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Short Sale Pros and Cons: You Might Get a Great Deal, But Here’s What Else You Should Know

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When a homeowner can’t afford to stay in their home, selling it short is one way to get out from under their debt. Through the short sale process, the homeowner comes to an agreement with the lender to sell the property for less than the balance on the mortgage, an arrangement that can help avoid foreclosure, and one that typically spares the homeowner the difference in cost.

On the surface, a short sale might sound like a great deal for a would-be buyer who is better positioned to benefit from the seller’s tough spot. And it might very well be: It offers the new buyer the possibility of a great bargain.

But that’s far from a guarantee. This type of sale comes with plenty of challenges, including a drawn-out closing process and little room for negotiation with an as-is sale.

For a deeper dive, here’s our expert-backed list of pros and cons to weigh before searching for that short sale so you know exactly what you’re getting into.

A house sold in a short sale.
Source (resized): (Matt_Lodi via Creative Commons Legal Code)

Short sale pros

Why would a buyer want to deal with an as-is sale that might take longer? There are some advantages to purchasing a short sale.

1. Sellers are motivated to work with you

With short sales, sellers are motivated because they’re facing a short sale as a last hope of avoiding foreclosure. That means you as the potential new buyer will probably have an easier time negotiating with the seller compared with a seller who plans to get top-dollar in the traditional market.

2. You can get a bargain

You may be able to get the house for below fair-market value — obviously a big win for a buyer hoping to get a deal and the possibility of building equity fast.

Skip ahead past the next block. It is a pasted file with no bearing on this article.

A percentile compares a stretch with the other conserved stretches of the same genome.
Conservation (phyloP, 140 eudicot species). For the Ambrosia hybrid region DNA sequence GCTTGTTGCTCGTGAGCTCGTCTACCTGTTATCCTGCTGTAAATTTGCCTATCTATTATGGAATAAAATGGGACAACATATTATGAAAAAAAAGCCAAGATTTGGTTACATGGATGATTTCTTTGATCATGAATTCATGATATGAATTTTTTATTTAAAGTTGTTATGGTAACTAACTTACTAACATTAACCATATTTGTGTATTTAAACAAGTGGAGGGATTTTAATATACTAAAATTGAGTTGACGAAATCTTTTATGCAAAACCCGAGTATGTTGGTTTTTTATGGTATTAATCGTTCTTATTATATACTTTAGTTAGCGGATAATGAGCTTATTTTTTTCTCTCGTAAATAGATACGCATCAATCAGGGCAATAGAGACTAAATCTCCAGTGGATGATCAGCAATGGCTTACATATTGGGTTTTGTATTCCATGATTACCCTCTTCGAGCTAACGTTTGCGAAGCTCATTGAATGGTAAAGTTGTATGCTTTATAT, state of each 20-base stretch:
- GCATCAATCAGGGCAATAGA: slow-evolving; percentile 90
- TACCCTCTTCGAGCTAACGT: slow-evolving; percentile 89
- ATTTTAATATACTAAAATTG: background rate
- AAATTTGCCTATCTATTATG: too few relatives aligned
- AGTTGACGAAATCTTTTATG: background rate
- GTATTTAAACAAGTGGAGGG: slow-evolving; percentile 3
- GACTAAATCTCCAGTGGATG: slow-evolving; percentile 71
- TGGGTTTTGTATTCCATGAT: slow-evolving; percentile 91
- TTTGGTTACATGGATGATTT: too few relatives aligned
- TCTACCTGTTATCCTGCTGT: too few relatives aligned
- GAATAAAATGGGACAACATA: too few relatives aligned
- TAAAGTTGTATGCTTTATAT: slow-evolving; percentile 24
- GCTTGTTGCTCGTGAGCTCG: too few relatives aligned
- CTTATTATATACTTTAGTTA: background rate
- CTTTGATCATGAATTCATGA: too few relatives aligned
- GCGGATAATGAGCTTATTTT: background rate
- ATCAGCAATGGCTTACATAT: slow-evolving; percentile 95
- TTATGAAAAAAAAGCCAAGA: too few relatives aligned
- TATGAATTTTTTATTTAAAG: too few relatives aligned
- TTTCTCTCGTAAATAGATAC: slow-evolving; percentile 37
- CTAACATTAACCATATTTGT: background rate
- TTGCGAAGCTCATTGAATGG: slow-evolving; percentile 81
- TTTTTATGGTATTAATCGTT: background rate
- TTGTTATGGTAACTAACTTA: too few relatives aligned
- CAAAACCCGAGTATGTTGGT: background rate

3. You get more out of your budget

And because you’re likely to get a better deal, you can get more house for your budget, which means you might be able to buy a home in a neighborhood that you wouldn’t otherwise be able to afford. So short sales are often good opportunity generators for buyers.

Put simply, “You’ll be able to buy more, and get more bang for your buck,” explains Andrew Monaghan, a Phoenix-based agent with 20 years of experience who has sold 77% more single-family homes than the average agent in the area.

4. You have major equity potential

With a short sale — by definition — the seller owes more on the mortgage than the house is worth. And for that reason, the home in question is not likely to be renovated, updated, or otherwise readied for sale. That can net you a discount below comparable properties where the sellers are better positioned to make the house appealing for sale, and to squeeze every possible dollar out of it.

“You get an opportunity to build your equity through sweat equity when you get into the house,” Monaghan says.

Beyond that, you might even start building equity before you get the keys: “For instance, there’s the fact that if you get an offer accepted today and the market is still going up, you’ve got six to nine months, probably, before the entire process is over,” he says. “So, the buyer has got a gain of equity even in that period.”

5. Short sales are in better condition than foreclosures

While short sales may not be fully updated or readied for sale, they are likely to be in better condition than other distressed sales. That’s because they are often still occupied — after all, the homeowner currently owns the property, not the lender.

These owners might not have been able to make all recent repairs, but the homes probably haven’t been sitting vacant. So they haven’t been squatted, burglarized, vandalized, or flooded for weeks without anybody noticing — and the condition is probably OK.

6. You can get an inspection